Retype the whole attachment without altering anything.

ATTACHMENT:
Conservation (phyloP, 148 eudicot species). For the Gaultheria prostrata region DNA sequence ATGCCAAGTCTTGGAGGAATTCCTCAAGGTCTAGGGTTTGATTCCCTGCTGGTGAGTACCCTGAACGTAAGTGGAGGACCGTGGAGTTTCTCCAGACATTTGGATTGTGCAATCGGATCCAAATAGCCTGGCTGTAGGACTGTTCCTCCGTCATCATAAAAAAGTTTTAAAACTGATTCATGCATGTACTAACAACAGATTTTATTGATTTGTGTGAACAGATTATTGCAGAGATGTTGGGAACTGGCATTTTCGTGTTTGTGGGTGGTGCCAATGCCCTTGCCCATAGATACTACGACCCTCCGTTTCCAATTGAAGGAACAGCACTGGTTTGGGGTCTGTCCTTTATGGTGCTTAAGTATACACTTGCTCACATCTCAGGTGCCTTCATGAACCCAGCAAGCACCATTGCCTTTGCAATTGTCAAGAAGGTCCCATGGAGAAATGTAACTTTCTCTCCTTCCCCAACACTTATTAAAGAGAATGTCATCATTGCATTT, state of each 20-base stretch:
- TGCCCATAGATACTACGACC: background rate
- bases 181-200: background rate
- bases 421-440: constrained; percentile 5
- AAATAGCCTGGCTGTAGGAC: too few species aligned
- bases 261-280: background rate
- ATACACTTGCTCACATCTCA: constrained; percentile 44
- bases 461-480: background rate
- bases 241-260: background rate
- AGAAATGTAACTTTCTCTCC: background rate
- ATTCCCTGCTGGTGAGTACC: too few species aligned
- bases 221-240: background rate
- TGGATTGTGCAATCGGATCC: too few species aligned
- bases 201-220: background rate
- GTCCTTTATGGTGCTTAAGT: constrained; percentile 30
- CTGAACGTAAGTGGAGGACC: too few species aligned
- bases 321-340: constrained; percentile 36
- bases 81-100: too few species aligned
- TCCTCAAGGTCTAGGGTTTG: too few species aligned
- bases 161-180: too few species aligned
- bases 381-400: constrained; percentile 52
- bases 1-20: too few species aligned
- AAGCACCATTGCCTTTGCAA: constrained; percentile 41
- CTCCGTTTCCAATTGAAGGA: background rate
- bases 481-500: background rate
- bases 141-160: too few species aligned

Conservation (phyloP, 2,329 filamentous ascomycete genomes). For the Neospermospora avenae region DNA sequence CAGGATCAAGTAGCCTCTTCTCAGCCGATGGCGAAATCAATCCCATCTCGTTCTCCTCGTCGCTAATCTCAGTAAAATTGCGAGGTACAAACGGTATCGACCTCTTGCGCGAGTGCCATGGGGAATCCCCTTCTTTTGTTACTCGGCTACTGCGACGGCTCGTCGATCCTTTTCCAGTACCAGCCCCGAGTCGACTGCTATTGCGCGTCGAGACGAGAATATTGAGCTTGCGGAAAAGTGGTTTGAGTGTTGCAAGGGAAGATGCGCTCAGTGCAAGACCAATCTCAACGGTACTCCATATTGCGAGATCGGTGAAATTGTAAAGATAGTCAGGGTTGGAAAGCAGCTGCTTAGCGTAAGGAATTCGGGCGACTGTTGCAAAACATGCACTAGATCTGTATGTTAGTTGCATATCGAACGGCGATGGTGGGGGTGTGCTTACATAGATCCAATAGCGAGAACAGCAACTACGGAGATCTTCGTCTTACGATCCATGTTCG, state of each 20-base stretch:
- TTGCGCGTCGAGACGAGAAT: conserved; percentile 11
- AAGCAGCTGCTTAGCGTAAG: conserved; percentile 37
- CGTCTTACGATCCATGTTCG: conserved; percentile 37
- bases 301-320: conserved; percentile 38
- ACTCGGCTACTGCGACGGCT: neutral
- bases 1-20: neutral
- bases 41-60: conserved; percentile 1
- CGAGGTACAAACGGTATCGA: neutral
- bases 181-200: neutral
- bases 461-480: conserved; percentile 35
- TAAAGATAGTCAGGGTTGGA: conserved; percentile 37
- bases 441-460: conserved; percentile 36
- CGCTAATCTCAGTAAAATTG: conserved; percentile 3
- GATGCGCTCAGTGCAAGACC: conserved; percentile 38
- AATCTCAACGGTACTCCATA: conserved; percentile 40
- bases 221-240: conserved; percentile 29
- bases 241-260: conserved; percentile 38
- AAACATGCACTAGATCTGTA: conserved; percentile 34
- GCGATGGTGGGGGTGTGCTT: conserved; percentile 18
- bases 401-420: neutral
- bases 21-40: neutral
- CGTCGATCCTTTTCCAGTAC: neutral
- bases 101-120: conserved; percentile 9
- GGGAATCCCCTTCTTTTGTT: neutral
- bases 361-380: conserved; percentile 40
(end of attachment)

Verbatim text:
Conservation (phyloP, 148 eudicot species). For the Gaultheria prostrata region DNA sequence ATGCCAAGTCTTGGAGGAATTCCTCAAGGTCTAGGGTTTGATTCCCTGCTGGTGAGTACCCTGAACGTAAGTGGAGGACCGTGGAGTTTCTCCAGACATTTGGATTGTGCAATCGGATCCAAATAGCCTGGCTGTAGGACTGTTCCTCCGTCATCATAAAAAAGTTTTAAAACTGATTCATGCATGTACTAACAACAGATTTTATTGATTTGTGTGAACAGATTATTGCAGAGATGTTGGGAACTGGCATTTTCGTGTTTGTGGGTGGTGCCAATGCCCTTGCCCATAGATACTACGACCCTCCGTTTCCAATTGAAGGAACAGCACTGGTTTGGGGTCTGTCCTTTATGGTGCTTAAGTATACACTTGCTCACATCTCAGGTGCCTTCATGAACCCAGCAAGCACCATTGCCTTTGCAATTGTCAAGAAGGTCCCATGGAGAAATGTAACTTTCTCTCCTTCCCCAACACTTATTAAAGAGAATGTCATCATTGCATTT, state of each 20-base stretch:
- TGCCCATAGATACTACGACC: background rate
- bases 181-200: background rate
- bases 421-440: constrained; percentile 5
- AAATAGCCTGGCTGTAGGAC: too few species aligned
- bases 261-280: background rate
- ATACACTTGCTCACATCTCA: constrained; percentile 44
- bases 461-480: background rate
- bases 241-260: background rate
- AGAAATGTAACTTTCTCTCC: background rate
- ATTCCCTGCTGGTGAGTACC: too few species aligned
- bases 221-240: background rate
- TGGATTGTGCAATCGGATCC: too few species aligned
- bases 201-220: background rate
- GTCCTTTATGGTGCTTAAGT: constrained; percentile 30
- CTGAACGTAAGTGGAGGACC: too few species aligned
- bases 321-340: constrained; percentile 36
- bases 81-100: too few species aligned
- TCCTCAAGGTCTAGGGTTTG: too few species aligned
- bases 161-180: too few species aligned
- bases 381-400: constrained; percentile 52
- bases 1-20: too few species aligned
- AAGCACCATTGCCTTTGCAA: constrained; percentile 41
- CTCCGTTTCCAATTGAAGGA: background rate
- bases 481-500: background rate
- bases 141-160: too few species aligned

Conservation (phyloP, 2,329 filamentous ascomycete genomes). For the Neospermospora avenae region DNA sequence CAGGATCAAGTAGCCTCTTCTCAGCCGATGGCGAAATCAATCCCATCTCGTTCTCCTCGTCGCTAATCTCAGTAAAATTGCGAGGTACAAACGGTATCGACCTCTTGCGCGAGTGCCATGGGGAATCCCCTTCTTTTGTTACTCGGCTACTGCGACGGCTCGTCGATCCTTTTCCAGTACCAGCCCCGAGTCGACTGCTATTGCGCGTCGAGACGAGAATATTGAGCTTGCGGAAAAGTGGTTTGAGTGTTGCAAGGGAAGATGCGCTCAGTGCAAGACCAATCTCAACGGTACTCCATATTGCGAGATCGGTGAAATTGTAAAGATAGTCAGGGTTGGAAAGCAGCTGCTTAGCGTAAGGAATTCGGGCGACTGTTGCAAAACATGCACTAGATCTGTATGTTAGTTGCATATCGAACGGCGATGGTGGGGGTGTGCTTACATAGATCCAATAGCGAGAACAGCAACTACGGAGATCTTCGTCTTACGATCCATGTTCG, state of each 20-base stretch:
- TTGCGCGTCGAGACGAGAAT: conserved; percentile 11
- AAGCAGCTGCTTAGCGTAAG: conserved; percentile 37
- CGTCTTACGATCCATGTTCG: conserved; percentile 37
- bases 301-320: conserved; percentile 38
- ACTCGGCTACTGCGACGGCT: neutral
- bases 1-20: neutral
- bases 41-60: conserved; percentile 1
- CGAGGTACAAACGGTATCGA: neutral
- bases 181-200: neutral
- bases 461-480: conserved; percentile 35
- TAAAGATAGTCAGGGTTGGA: conserved; percentile 37
- bases 441-460: conserved; percentile 36
- CGCTAATCTCAGTAAAATTG: conserved; percentile 3
- GATGCGCTCAGTGCAAGACC: conserved; percentile 38
- AATCTCAACGGTACTCCATA: conserved; percentile 40
- bases 221-240: conserved; percentile 29
- bases 241-260: conserved; percentile 38
- AAACATGCACTAGATCTGTA: conserved; percentile 34
- GCGATGGTGGGGGTGTGCTT: conserved; percentile 18
- bases 401-420: neutral
- bases 21-40: neutral
- CGTCGATCCTTTTCCAGTAC: neutral
- bases 101-120: conserved; percentile 9
- GGGAATCCCCTTCTTTTGTT: neutral
- bases 361-380: conserved; percentile 40